During COVID-19, the Center for Worker Justice has served as a clearinghouse for public and private grants and private donations. It helped get cash payments to people who were essential workers, but who missed out on other government aid for reasons that could include being undocumented or previously incarcerated.
Iowa City and Johnson County in 2020 allocated a combined $65,000 to a center administered program called From Our Home to Yours that provided up to $600 for food, rent or mortgage, utilities, health care or child care to qualified applicants, the Iowa City Press-Citizen reported in July 2020.
The Johnson County Board of Supervisors voted in June to give the center $135,000 over five years to help fund a bilingual wage theft organizer, the Daily Iowan reported. North Liberty contributed $35,000, Coralville $40,000 over five years and Iowa City $115,000 over five years, the newspaper reported.
The Center for Worker Justice, started in 2012, has filed Form 990 tax returns as required every year, Eastham said, but was late in 2018, 2019 and 2020.
“We were aware we had not been able to get our 990s filed by the relevant due dates,” he said.
Eastham filed the tax forms on paper with explanations of why they were late, he said, but because of a backlog of opening mail at the IRS, those explanations were not received and the IRS moved toward automatic revocation of the group’s tax-exempt status.
“Organizations that do not file for three consecutive years automatically lose their tax-exempt status,” the IRS reports online.
Center staff and board members also tried fruitlessly to get through to the IRS by phone, Eastham said.
The IRS media office said Monday it was prohibited by law from discussing any taxpayer’s status. However, an updated database of taxexempt organizations by state showed the Center for Worker Justice on Iowa’s list of nonprofits.
The IRS, underfunded for the last decade, has acknowledged delays in opening mail and answering phone calls, especially during the pandemic. The agency has been encouraging electronic filing for years, warning online paper filings may take six months to process.
The Inflation Reduction Act passed in August provides $80 billion to the agency over 10 years with the goal of generating more than $320 billion from unpaid taxes.
The Center for Worker Justice did not explicitly report the IRS penalty to government agency funders, Eastham said. But the fine is included on its profit and loss statements, which are publicly available, he said.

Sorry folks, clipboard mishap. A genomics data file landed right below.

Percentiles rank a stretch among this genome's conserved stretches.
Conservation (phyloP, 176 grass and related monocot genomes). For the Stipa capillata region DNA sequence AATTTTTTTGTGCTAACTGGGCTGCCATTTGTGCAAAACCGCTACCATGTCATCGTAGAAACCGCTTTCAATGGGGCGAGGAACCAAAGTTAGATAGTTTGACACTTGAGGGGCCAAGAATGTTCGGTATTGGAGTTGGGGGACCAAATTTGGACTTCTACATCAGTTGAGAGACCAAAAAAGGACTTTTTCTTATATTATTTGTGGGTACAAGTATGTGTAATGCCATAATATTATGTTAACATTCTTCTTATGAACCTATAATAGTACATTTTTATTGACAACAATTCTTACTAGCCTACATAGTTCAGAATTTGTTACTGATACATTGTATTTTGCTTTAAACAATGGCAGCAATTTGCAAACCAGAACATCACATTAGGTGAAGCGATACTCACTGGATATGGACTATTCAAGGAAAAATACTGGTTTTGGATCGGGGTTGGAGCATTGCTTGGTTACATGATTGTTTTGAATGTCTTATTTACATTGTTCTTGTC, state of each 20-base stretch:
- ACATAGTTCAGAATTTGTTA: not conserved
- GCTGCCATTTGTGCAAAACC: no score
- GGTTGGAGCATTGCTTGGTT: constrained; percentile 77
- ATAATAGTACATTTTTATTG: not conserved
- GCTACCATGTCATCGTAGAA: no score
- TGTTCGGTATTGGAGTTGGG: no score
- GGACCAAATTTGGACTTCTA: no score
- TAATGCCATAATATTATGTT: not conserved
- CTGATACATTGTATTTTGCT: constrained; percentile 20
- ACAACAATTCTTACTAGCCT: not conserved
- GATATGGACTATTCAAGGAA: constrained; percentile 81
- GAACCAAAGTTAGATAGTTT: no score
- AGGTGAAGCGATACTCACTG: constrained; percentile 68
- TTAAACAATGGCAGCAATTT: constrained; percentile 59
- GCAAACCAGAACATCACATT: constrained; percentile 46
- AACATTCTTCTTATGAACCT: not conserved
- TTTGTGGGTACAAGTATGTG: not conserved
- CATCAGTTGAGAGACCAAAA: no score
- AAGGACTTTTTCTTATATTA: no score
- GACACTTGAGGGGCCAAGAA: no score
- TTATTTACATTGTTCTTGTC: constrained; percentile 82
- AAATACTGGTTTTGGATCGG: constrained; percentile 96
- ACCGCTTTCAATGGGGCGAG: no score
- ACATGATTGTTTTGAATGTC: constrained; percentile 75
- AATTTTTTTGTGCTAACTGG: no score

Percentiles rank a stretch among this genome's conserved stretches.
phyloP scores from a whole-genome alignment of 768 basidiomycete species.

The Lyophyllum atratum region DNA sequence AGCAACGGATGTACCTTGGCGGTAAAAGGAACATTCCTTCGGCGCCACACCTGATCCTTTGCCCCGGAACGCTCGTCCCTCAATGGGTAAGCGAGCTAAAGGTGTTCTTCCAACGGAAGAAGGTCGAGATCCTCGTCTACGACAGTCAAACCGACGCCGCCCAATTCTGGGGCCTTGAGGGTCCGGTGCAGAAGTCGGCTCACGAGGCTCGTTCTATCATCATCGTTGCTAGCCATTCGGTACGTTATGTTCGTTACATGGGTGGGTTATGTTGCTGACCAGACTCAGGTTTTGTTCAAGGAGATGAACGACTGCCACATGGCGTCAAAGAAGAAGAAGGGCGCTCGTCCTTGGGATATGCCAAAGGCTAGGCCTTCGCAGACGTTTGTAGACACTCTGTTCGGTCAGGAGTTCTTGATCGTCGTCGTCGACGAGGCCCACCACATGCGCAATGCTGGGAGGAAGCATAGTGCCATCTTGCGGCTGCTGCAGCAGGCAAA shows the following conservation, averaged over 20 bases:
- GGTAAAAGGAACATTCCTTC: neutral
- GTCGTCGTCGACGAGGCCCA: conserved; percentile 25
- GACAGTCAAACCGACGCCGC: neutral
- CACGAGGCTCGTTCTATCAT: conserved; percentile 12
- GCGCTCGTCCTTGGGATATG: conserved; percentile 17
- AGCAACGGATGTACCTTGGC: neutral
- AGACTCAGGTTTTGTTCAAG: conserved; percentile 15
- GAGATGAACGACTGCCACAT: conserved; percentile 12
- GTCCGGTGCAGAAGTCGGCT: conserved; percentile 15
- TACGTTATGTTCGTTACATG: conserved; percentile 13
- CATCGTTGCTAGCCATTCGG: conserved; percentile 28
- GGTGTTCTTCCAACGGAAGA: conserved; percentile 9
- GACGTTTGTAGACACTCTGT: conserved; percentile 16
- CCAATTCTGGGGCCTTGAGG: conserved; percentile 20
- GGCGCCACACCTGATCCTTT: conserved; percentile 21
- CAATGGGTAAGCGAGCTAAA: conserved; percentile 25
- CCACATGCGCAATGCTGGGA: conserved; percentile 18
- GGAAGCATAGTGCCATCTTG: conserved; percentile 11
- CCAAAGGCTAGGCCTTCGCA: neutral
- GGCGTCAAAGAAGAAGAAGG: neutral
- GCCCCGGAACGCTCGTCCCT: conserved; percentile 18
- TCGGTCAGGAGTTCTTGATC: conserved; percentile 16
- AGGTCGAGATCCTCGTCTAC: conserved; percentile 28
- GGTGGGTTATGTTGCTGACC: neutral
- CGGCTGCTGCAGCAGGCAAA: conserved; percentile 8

Iowa City Manager Geoff Fruin said Monday his office was “not aware of any late tax filings, lapses in 501c3 status or related penalties” for the Center for Worker Justice so he would not comment.
The center paid the $20,000 in fines with private donations, not government funds, Eastham said.
“We, obviously, were not in favor of using funds we did have to pay penalties, but the IRS wasn’t providing any options,” he said. Since the penalty, the center has submitted all required tax forms electronically and is working with an accountant to handle future filings, Eastham said.
Mazahir Salih, the center’s executive director and former Iowa City Council member, confirmed the IRS penalty but referred further questions to Eastham.
The organization has two full-time employees and two or three part-time employees, Eastham said.
The Gazette reported in 2021 Cedar Rapids arts organization CSPS lost its tax-exempt status for failing to file tax returns in 2018, 2019 and 2020. The IRS alerted CSPS in July its tax-exempt status had been restored.

Remember this and vote Phil Hemingway for Johnson County Supervisor. Giving county taxpayer funds to be wasted by incompetent people is BAU in JC. Time for a change...

Phil just got my vote. And Jon Green. Let the calamity ensue!
 

GOHOX69

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Sep 26, 2009
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Unfortunately a lot of non-profits are poorly run. Gives the rest a bad name. You really have to do some due diligence before you donate to these groups and charities unless you want to see your donation pissed away.
I agree with you sweetness. This is why I like my across the aisle reach with @BustingNarratives , @jamesvanderwulf (minus the heinous cardinals), and @NCHawk5
 
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I agree with you sweetness. This is why I like my across the aisle reach with @BustingNarratives , @jamesvanderwulf (minus the heinous cardinals), and @NCHawk5
We all brothers from different mothers.

Season 2 Episode 20 GIF by The Fresh Prince of Bel-Air
 
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Hawki97

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Dec 16, 2001
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Iowa City, IA
I play euchre with Jon and his wife. He’s a little different. Drinks Hamms, and the cowboy hat…
Phil rents our warehouse. He’ll represent the county, the other 4 the city…

I’ve drank beers with Jon - he is an interesting cat. And he likes his beers. I’m surprised you don’t view him as county advocate as well.

I completely agree with you on Phil. He’s a perfect balance (I used the word foil in another thread) for Rod and RoyceAnn in particular. I did not like him on the school board, but I think he’s a perfect fit for this group as it is currently staffed.

Edit to add: I bet Jon’s the kind of euchre player sitting with queen / 9 and tells his non-partner dealer to pick up the ace. NTTAWWT. Am I right?
 
Last edited:

Pinehawk

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Sep 16, 2003
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It seems like everyone has had beers with Jon.
I don’t think Phil would be a good Supervisor, but someone does need to counter Rod and Royceann.